Useful Information about Iran

 

 

Use of Credit Cards in IRAN

There is still No Credit Card System in Iran .

You cannot make any use of your credit cards (visa, master card, American express etc…) here. The ONLY way to pay for things is by CASH.

Enter Iran with Dollars and Euros that you can exchange at exchange shops called “Sarrafi”.

Once you have exchanged your cash, you can go to a bank and turn it into Iranian traveler's checks.

Make sure you have your passport to show to the bank clerk .

 

Exchange rate

The exchange rate in Iran goes anywhere from 1$ for 9000 Rials to 10000 Rials.

The formal currency is RIALS, the number that you read on all bills.

However, Iranians function with TOMANS.

Subtract one zero from the number of Rials and you will gain the equivalent in Tomans.

Example: 1000 Rials = 100 Tomans

500 Rials = 50 Tomans

 

Accommodation

  If you are a man and a woman traveling together and want to stay at a hotel or a hostel, you must say that you are husband and wife in order to be able to get a room together.

In Iran, that is a rigid Islamic rule that must be observed by hotel and hostel owners.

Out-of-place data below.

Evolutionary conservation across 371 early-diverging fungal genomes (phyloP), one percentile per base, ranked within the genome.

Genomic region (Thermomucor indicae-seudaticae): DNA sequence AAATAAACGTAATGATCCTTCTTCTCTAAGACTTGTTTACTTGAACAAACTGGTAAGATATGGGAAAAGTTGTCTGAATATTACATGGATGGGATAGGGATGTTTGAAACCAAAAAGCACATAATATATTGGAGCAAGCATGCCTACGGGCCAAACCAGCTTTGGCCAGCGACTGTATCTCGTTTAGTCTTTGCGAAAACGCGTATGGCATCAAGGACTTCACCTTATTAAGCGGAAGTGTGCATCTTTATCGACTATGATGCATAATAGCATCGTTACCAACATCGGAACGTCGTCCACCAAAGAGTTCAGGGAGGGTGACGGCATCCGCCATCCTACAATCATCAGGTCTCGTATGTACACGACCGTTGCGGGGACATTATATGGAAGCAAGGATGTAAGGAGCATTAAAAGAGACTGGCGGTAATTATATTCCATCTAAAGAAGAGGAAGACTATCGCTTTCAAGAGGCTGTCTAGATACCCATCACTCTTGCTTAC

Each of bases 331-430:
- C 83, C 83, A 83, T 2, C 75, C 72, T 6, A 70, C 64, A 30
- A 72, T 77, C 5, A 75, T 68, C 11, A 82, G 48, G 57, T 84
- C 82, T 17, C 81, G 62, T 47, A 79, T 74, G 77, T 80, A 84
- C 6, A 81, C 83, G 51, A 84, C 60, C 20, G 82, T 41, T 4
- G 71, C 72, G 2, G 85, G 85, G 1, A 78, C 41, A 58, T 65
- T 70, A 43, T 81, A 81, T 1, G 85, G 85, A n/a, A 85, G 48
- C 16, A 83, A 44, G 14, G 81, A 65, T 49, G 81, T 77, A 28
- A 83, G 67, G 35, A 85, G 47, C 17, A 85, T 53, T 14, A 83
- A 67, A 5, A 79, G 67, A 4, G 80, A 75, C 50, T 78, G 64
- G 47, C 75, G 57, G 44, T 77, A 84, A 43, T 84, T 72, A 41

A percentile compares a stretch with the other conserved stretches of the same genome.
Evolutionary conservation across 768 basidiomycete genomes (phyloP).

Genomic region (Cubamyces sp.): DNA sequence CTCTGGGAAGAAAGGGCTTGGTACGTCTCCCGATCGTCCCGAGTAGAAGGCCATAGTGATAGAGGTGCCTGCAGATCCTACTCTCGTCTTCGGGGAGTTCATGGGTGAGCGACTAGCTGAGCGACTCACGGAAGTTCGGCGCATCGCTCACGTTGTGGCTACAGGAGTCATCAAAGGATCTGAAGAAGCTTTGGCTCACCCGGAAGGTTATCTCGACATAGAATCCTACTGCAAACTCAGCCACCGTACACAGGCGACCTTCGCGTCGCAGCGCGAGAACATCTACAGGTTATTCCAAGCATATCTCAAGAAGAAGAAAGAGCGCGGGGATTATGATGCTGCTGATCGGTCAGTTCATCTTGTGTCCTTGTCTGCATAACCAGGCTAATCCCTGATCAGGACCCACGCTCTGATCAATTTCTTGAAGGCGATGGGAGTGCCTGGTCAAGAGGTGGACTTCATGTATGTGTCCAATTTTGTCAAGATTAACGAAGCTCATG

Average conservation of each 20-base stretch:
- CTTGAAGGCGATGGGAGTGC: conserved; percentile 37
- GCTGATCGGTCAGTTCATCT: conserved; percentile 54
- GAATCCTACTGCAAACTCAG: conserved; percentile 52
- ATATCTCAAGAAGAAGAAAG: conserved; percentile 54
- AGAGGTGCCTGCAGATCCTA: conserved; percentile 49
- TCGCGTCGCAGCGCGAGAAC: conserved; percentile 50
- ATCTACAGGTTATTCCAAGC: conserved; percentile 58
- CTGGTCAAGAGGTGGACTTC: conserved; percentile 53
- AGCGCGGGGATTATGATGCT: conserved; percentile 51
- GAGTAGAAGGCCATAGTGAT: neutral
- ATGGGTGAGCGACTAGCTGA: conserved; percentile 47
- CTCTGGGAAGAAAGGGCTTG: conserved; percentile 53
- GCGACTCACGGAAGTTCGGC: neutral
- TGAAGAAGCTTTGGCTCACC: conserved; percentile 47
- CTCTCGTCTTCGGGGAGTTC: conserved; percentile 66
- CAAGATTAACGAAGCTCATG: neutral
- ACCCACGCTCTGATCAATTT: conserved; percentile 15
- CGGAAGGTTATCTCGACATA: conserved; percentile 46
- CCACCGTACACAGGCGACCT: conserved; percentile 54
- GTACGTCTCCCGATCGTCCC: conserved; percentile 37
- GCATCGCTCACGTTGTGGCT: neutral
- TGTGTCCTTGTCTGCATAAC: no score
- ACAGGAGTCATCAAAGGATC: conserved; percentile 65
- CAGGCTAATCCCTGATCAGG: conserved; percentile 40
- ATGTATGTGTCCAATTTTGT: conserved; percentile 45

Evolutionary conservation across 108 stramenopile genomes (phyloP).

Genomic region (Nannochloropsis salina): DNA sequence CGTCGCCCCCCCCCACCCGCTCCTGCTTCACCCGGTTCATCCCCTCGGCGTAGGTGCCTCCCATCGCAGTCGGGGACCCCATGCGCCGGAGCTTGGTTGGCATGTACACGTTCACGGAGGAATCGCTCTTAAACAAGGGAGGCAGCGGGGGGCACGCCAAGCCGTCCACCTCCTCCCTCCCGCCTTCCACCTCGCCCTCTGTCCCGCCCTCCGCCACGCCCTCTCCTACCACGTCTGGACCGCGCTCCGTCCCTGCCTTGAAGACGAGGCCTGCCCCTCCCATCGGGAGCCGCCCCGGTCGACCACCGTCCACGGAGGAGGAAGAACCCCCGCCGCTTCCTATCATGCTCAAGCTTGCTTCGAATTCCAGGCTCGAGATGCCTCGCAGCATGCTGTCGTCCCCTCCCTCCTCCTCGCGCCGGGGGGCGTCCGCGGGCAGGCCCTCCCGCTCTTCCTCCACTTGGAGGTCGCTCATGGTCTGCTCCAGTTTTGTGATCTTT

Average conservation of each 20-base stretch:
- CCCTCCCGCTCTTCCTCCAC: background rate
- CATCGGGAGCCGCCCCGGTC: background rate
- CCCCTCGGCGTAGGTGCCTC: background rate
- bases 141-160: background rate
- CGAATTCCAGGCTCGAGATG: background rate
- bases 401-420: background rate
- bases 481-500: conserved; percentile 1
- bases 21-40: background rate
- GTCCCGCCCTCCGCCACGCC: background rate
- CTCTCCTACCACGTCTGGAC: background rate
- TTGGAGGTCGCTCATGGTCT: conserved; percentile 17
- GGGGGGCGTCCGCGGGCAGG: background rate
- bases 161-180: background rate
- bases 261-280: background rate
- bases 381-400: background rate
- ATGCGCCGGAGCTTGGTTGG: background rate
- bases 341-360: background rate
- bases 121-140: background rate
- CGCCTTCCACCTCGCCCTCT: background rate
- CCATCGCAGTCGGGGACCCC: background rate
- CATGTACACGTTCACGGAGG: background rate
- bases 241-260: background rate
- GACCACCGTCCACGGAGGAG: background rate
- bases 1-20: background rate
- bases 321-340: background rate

At every reception, you will be asked whether you are married or not before they give you a common room.

The prices for rooms are much more expensive for foreigners than for Iranians.

You can expect to pay around $120 for a room at a grand hotel (Hyatt) down to $ 40 at less expensive hotels.

Fortunately, there are also a number of hostels and Guesthouses (called mehmaan khaaneh or caravan Sara) to stay at.

The prices range anywhere from $40 a night to $7 at the cheapest.

Please click here to find out the list of cities (hostels &hotels).

Staying with the locals

You will notice that most Iranians are very hospitable and will offer you to stay at their homes.

However, it is illegal by law for them to host foreign travelers at their homes unless they have informed the authorities about it, who will in turn have the travelers go through a procedure of inquisition to make sure that they are not spies of any sort.

Ironically, most locals are not aware of this law and are unlikely to ever contact the authorities about your stay.

Nonetheless, if you are invited by a local and they end up calling the authorities to let them

know about your stay, don't think that they are plotting against you.

They are simply following the rules and regulations of the system.

Guest Tips

If you are invited to someone's home, you will most likely be offered to have tea and food with them.

It is considered impolite to refuse their offer for tea or food, as it is an act of love and friendship to the locals.

When entering their homes, ask whether you should take off your shoes at the door or not.

Saying Hello and Goodbye is most commonly done by shaking hands whereas hugging is unfamiliar to Iranians.

If you are a man, do not try to shake hands with a local woman unless she initiates it.